[mod_python] PythonOption access

Bo Lorentsen bl at netgroup.dk
Fri Jan 21 02:05:31 EST 2005

Graham Dumpleton wrote:

>Having a bit more of a think about this, it wouldn't be too hard for me to
>implement a relatively clean mechanism which would allow access to the
>request object when loading a module, in the Vampire package I provide.
First, thanks for all the input ...

I am not aware of what the "Vampire" module are, one of Your projects ?

>If the import function took an optional "req" object, I could place this
>into the empty module prior to running execfile() and then remove
>it afterwards. Ie.,
>        module = imp.new_module(label)
>        module.__file__ = file
>        module.__req__ = req
>        execfile(file,module.__dict__)
>        del module.__dict__["__req__"]
So this is performed in the "python module loader", i guess ?

I am using the PythonHandler directly myself, and I guess this is more 
"low level", so control at this level are not possible ?

>That way the "req" object could be available just for the period of the
>initialisation phase of an import. You probably wouldn't want to
>cache the req object as it applies to a specific request as the cached
>module would outlive it. You also wouldn't want to be relying on
>information specific to a request. You could access the PythonOption
>values, although you may want to avoid values set in .htaccess files
>and go for ones you know are set in the httpd.conf file.
Hmm, I know what You mean, but on the other hand ... I don't use one 
python script for more than one URL, and if I am, the script still 
remains in the same physical path in relation to the web server, anyway. 
Or are we talking about two different things ?

>Anyway, in the end, this would allow you to do something like the
>following in a content handler.
>  from mod_python import apache
>  if __req__ != None:
>    options = __req__.get_options()
>    if options.has_key("debug") and options["debug"]:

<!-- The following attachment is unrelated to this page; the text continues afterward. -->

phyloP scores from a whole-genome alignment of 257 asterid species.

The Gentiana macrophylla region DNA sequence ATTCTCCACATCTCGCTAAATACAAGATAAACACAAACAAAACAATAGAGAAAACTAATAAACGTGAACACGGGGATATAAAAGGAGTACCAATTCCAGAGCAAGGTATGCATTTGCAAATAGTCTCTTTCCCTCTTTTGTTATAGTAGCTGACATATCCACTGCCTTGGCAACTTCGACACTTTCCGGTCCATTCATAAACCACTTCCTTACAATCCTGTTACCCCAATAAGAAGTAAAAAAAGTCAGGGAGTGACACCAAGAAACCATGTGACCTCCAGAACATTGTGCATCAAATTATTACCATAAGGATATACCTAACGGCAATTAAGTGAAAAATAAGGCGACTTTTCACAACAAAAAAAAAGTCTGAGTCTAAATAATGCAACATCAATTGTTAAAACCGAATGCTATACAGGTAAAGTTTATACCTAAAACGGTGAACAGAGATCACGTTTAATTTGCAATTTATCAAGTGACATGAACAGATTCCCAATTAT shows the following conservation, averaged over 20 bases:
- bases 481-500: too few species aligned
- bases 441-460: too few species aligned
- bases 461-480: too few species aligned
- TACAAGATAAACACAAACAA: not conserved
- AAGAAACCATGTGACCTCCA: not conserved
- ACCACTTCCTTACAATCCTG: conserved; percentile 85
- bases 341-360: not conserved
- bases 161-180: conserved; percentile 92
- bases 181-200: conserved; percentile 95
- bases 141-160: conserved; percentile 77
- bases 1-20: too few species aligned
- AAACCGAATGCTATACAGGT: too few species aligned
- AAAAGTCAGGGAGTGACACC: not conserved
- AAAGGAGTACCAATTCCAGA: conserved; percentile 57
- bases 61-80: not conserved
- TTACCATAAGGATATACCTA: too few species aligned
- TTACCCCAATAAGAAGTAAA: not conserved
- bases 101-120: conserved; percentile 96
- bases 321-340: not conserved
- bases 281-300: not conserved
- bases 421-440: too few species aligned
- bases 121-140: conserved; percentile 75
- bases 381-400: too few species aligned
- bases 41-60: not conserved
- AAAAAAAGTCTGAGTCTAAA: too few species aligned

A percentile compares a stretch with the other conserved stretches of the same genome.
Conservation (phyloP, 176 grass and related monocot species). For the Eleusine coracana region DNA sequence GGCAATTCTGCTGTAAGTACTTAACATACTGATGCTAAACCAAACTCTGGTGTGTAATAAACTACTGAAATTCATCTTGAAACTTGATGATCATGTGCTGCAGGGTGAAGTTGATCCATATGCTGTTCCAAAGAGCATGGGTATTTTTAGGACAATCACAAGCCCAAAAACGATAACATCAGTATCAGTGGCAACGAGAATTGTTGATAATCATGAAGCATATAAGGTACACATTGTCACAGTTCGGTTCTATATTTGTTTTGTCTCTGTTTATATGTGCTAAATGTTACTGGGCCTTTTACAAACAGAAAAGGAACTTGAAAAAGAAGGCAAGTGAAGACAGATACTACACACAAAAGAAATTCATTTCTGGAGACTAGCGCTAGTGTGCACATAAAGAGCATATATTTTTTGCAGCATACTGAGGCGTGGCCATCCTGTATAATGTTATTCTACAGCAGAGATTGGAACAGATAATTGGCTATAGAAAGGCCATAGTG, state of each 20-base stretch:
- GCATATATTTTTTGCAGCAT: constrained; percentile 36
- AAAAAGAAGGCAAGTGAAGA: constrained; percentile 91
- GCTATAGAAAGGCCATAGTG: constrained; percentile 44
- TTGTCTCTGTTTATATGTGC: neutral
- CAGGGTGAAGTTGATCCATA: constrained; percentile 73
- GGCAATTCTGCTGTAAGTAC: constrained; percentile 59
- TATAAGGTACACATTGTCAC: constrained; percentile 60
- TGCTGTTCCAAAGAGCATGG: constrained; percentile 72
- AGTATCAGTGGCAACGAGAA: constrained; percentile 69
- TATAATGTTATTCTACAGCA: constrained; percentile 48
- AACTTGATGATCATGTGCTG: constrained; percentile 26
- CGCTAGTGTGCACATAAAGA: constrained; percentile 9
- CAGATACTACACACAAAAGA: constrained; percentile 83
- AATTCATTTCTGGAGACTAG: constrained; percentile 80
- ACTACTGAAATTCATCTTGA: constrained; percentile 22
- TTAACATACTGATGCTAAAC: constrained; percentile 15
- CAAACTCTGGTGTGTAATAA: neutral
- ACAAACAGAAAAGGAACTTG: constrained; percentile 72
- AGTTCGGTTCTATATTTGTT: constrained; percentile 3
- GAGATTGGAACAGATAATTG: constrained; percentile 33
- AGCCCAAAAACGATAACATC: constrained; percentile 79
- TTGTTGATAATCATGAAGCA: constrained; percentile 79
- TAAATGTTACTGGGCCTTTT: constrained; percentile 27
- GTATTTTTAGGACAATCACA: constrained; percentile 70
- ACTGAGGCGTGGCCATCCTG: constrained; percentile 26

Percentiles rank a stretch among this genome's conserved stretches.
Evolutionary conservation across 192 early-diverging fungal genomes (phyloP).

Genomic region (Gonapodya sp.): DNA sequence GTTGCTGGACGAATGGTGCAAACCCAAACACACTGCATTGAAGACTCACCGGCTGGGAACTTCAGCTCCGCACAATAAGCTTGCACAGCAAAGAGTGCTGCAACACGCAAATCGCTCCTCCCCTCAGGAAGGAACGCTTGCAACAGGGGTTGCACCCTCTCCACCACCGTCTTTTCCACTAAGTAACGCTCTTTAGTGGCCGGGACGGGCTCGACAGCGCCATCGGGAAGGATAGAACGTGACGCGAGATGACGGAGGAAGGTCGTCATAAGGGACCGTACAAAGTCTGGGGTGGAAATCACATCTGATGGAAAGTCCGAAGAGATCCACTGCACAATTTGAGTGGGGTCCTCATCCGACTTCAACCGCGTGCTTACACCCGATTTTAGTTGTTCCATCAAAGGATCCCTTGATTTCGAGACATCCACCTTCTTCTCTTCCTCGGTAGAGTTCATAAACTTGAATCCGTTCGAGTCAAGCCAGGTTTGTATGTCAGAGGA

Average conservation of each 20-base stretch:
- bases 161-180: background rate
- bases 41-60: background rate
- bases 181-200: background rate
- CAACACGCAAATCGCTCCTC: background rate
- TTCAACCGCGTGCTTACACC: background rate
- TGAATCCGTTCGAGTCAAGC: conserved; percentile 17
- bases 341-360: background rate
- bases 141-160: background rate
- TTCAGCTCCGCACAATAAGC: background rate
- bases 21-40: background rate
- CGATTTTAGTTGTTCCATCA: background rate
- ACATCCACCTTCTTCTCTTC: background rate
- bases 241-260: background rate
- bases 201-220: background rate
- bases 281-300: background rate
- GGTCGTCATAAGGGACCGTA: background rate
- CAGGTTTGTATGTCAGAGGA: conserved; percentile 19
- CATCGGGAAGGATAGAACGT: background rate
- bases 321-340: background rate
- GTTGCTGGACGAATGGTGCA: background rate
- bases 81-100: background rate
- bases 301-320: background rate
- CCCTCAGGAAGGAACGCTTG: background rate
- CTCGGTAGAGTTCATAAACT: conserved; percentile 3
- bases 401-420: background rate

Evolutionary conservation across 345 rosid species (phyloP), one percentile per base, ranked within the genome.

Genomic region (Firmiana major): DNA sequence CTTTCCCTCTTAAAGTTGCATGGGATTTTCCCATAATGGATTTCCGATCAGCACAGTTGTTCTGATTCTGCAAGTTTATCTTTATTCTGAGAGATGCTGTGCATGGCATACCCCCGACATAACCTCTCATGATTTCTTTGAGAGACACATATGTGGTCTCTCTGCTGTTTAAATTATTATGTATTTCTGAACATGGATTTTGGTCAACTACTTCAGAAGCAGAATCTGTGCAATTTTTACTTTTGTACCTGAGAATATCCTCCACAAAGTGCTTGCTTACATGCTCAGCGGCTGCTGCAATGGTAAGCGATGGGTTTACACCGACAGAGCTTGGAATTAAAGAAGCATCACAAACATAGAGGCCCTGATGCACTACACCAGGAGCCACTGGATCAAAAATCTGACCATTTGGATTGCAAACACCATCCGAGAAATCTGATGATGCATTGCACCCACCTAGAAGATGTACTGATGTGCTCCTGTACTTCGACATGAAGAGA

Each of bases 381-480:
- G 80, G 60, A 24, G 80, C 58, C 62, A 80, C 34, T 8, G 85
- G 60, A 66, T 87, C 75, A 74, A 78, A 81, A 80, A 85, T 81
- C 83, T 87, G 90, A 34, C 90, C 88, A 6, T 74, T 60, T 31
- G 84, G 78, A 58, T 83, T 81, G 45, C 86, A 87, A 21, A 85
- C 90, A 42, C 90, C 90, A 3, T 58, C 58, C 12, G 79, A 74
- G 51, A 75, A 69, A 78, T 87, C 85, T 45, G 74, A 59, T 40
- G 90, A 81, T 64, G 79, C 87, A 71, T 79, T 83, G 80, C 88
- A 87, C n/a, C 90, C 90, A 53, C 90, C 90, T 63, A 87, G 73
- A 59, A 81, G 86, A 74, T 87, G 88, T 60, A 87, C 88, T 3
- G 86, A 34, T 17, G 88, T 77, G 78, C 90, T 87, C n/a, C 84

>      apache.log_error(...)
Only ... I dislike the "if" :-)

I hoped for something like :

   from mod_python import apache

   pram = apache.get_option( 'custom_param' )


This is without the "if" as the only problem left will be that 
"custom_param" don't exist. I think the "__req__" object is a bad idea, 
as this is not a request situation, but module initialization. We know 
where the script is (and the .htaccess file), but no request have been 
send (well it has, but we need not to know about this in the "global" 
context !).

Anyway, this is how I dream about it :-)

>Is this the sort of thing you were wanting, or have I misunderstood?
Yeps, with some corrections :-)

>Overall I am not sure that this is a good idea or not. It has both good
>points and bad points.
I think I know what you mean. It is a "nice to have" thing and I already 
have a work around for this. But in my search for perfection :-)

>Maybe it shouldn't use an actual req object, but a new object which
>incorporates some of what req provides, dropping stuff that may be
>more specific to a particular request.
Thats my point :-)

>Thus you might provide some
>information about the server and python options, although not sure
>how you deal with the issue of .htaccess level options being different
>based on URL used for original request.
Well there is tho kinds of URL's there is physical and abstract (as I 
understand it). Physical URL ends up mapped onto a physical path on the 
disk (by apache), and therefor know where to load a .htaccess file (and 
the document), but an abstract ends up in a PythonHandler, that takes 
care of the rest.

The abstract URL handler will only be able to load the .htaccess file in 
the dir where it lives, but no config change depends on the URL, as long 
as it ends up in our handler.

Hmm, hope this makes sense. Anyway, I don't see any problems regarding 
configuration and different URL's, but I may be missing somthing.

>Anyway, worth thinking about some more.

Anyway, python is a fantastic web script if you like your code to be 
readable :-)


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